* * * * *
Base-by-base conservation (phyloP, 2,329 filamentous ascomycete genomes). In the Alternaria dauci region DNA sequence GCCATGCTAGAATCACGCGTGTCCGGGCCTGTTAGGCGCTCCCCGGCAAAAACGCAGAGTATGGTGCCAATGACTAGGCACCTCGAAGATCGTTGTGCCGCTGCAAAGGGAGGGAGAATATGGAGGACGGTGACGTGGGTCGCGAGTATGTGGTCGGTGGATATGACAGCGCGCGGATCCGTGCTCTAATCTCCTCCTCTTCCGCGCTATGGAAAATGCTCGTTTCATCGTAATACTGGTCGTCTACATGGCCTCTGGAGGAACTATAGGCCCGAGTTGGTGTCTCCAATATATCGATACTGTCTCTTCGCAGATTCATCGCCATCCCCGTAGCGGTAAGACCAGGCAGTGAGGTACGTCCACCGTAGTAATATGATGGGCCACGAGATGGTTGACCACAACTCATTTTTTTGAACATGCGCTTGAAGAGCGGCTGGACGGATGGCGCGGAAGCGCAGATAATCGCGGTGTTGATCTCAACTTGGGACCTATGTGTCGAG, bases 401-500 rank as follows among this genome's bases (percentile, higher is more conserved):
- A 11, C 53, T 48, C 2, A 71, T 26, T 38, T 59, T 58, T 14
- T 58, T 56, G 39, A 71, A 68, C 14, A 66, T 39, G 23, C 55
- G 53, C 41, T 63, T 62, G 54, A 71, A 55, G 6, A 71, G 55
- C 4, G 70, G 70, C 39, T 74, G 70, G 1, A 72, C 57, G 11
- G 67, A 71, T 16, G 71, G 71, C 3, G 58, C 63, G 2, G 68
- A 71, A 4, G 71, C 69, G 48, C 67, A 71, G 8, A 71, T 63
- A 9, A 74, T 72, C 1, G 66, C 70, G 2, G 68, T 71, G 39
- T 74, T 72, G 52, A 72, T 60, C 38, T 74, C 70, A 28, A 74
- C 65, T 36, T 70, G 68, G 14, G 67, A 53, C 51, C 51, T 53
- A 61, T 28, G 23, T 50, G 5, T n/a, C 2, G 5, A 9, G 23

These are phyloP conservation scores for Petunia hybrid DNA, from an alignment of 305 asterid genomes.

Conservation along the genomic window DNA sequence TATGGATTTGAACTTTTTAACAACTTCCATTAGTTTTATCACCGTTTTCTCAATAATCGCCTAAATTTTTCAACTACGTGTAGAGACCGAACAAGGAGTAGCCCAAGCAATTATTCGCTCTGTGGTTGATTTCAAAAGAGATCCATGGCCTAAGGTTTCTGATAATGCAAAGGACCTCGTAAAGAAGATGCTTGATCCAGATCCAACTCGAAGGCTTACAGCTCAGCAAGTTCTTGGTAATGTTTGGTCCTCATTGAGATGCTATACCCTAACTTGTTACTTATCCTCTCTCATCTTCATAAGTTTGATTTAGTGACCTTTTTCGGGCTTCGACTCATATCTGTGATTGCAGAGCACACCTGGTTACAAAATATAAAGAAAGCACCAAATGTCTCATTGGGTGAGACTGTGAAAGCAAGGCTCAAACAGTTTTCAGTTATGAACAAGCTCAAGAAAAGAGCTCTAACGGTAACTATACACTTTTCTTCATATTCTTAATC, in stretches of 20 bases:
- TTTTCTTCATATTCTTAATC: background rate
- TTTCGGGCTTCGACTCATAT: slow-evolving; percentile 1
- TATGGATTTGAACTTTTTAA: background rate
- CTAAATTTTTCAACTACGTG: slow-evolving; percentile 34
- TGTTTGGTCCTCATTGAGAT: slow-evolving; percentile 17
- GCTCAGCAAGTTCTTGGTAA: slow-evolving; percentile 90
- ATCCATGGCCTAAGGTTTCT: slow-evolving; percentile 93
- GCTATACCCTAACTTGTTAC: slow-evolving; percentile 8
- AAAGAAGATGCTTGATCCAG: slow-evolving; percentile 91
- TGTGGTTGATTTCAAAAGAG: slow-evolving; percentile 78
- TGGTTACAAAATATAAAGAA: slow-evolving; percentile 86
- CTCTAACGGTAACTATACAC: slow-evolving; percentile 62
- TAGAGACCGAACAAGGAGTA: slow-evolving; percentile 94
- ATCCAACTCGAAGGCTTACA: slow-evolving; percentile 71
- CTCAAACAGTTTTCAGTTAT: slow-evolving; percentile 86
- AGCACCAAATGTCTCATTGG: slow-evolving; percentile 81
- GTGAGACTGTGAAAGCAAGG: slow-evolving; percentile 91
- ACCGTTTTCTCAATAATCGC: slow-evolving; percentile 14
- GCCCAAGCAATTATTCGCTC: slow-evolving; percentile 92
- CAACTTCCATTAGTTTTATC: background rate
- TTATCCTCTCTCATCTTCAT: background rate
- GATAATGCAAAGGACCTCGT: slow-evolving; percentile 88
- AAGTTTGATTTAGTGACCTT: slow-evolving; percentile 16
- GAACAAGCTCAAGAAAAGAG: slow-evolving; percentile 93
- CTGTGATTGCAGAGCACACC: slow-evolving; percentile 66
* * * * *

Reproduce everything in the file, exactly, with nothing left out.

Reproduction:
Base-by-base conservation (phyloP, 2,329 filamentous ascomycete genomes). In the Alternaria dauci region DNA sequence GCCATGCTAGAATCACGCGTGTCCGGGCCTGTTAGGCGCTCCCCGGCAAAAACGCAGAGTATGGTGCCAATGACTAGGCACCTCGAAGATCGTTGTGCCGCTGCAAAGGGAGGGAGAATATGGAGGACGGTGACGTGGGTCGCGAGTATGTGGTCGGTGGATATGACAGCGCGCGGATCCGTGCTCTAATCTCCTCCTCTTCCGCGCTATGGAAAATGCTCGTTTCATCGTAATACTGGTCGTCTACATGGCCTCTGGAGGAACTATAGGCCCGAGTTGGTGTCTCCAATATATCGATACTGTCTCTTCGCAGATTCATCGCCATCCCCGTAGCGGTAAGACCAGGCAGTGAGGTACGTCCACCGTAGTAATATGATGGGCCACGAGATGGTTGACCACAACTCATTTTTTTGAACATGCGCTTGAAGAGCGGCTGGACGGATGGCGCGGAAGCGCAGATAATCGCGGTGTTGATCTCAACTTGGGACCTATGTGTCGAG, bases 401-500 rank as follows among this genome's bases (percentile, higher is more conserved):
- A 11, C 53, T 48, C 2, A 71, T 26, T 38, T 59, T 58, T 14
- T 58, T 56, G 39, A 71, A 68, C 14, A 66, T 39, G 23, C 55
- G 53, C 41, T 63, T 62, G 54, A 71, A 55, G 6, A 71, G 55
- C 4, G 70, G 70, C 39, T 74, G 70, G 1, A 72, C 57, G 11
- G 67, A 71, T 16, G 71, G 71, C 3, G 58, C 63, G 2, G 68
- A 71, A 4, G 71, C 69, G 48, C 67, A 71, G 8, A 71, T 63
- A 9, A 74, T 72, C 1, G 66, C 70, G 2, G 68, T 71, G 39
- T 74, T 72, G 52, A 72, T 60, C 38, T 74, C 70, A 28, A 74
- C 65, T 36, T 70, G 68, G 14, G 67, A 53, C 51, C 51, T 53
- A 61, T 28, G 23, T 50, G 5, T n/a, C 2, G 5, A 9, G 23

These are phyloP conservation scores for Petunia hybrid DNA, from an alignment of 305 asterid genomes.

Conservation along the genomic window DNA sequence TATGGATTTGAACTTTTTAACAACTTCCATTAGTTTTATCACCGTTTTCTCAATAATCGCCTAAATTTTTCAACTACGTGTAGAGACCGAACAAGGAGTAGCCCAAGCAATTATTCGCTCTGTGGTTGATTTCAAAAGAGATCCATGGCCTAAGGTTTCTGATAATGCAAAGGACCTCGTAAAGAAGATGCTTGATCCAGATCCAACTCGAAGGCTTACAGCTCAGCAAGTTCTTGGTAATGTTTGGTCCTCATTGAGATGCTATACCCTAACTTGTTACTTATCCTCTCTCATCTTCATAAGTTTGATTTAGTGACCTTTTTCGGGCTTCGACTCATATCTGTGATTGCAGAGCACACCTGGTTACAAAATATAAAGAAAGCACCAAATGTCTCATTGGGTGAGACTGTGAAAGCAAGGCTCAAACAGTTTTCAGTTATGAACAAGCTCAAGAAAAGAGCTCTAACGGTAACTATACACTTTTCTTCATATTCTTAATC, in stretches of 20 bases:
- TTTTCTTCATATTCTTAATC: background rate
- TTTCGGGCTTCGACTCATAT: slow-evolving; percentile 1
- TATGGATTTGAACTTTTTAA: background rate
- CTAAATTTTTCAACTACGTG: slow-evolving; percentile 34
- TGTTTGGTCCTCATTGAGAT: slow-evolving; percentile 17
- GCTCAGCAAGTTCTTGGTAA: slow-evolving; percentile 90
- ATCCATGGCCTAAGGTTTCT: slow-evolving; percentile 93
- GCTATACCCTAACTTGTTAC: slow-evolving; percentile 8
- AAAGAAGATGCTTGATCCAG: slow-evolving; percentile 91
- TGTGGTTGATTTCAAAAGAG: slow-evolving; percentile 78
- TGGTTACAAAATATAAAGAA: slow-evolving; percentile 86
- CTCTAACGGTAACTATACAC: slow-evolving; percentile 62
- TAGAGACCGAACAAGGAGTA: slow-evolving; percentile 94
- ATCCAACTCGAAGGCTTACA: slow-evolving; percentile 71
- CTCAAACAGTTTTCAGTTAT: slow-evolving; percentile 86
- AGCACCAAATGTCTCATTGG: slow-evolving; percentile 81
- GTGAGACTGTGAAAGCAAGG: slow-evolving; percentile 91
- ACCGTTTTCTCAATAATCGC: slow-evolving; percentile 14
- GCCCAAGCAATTATTCGCTC: slow-evolving; percentile 92
- CAACTTCCATTAGTTTTATC: background rate
- TTATCCTCTCTCATCTTCAT: background rate
- GATAATGCAAAGGACCTCGT: slow-evolving; percentile 88
- AAGTTTGATTTAGTGACCTT: slow-evolving; percentile 16
- GAACAAGCTCAAGAAAAGAG: slow-evolving; percentile 93
- CTGTGATTGCAGAGCACACC: slow-evolving; percentile 66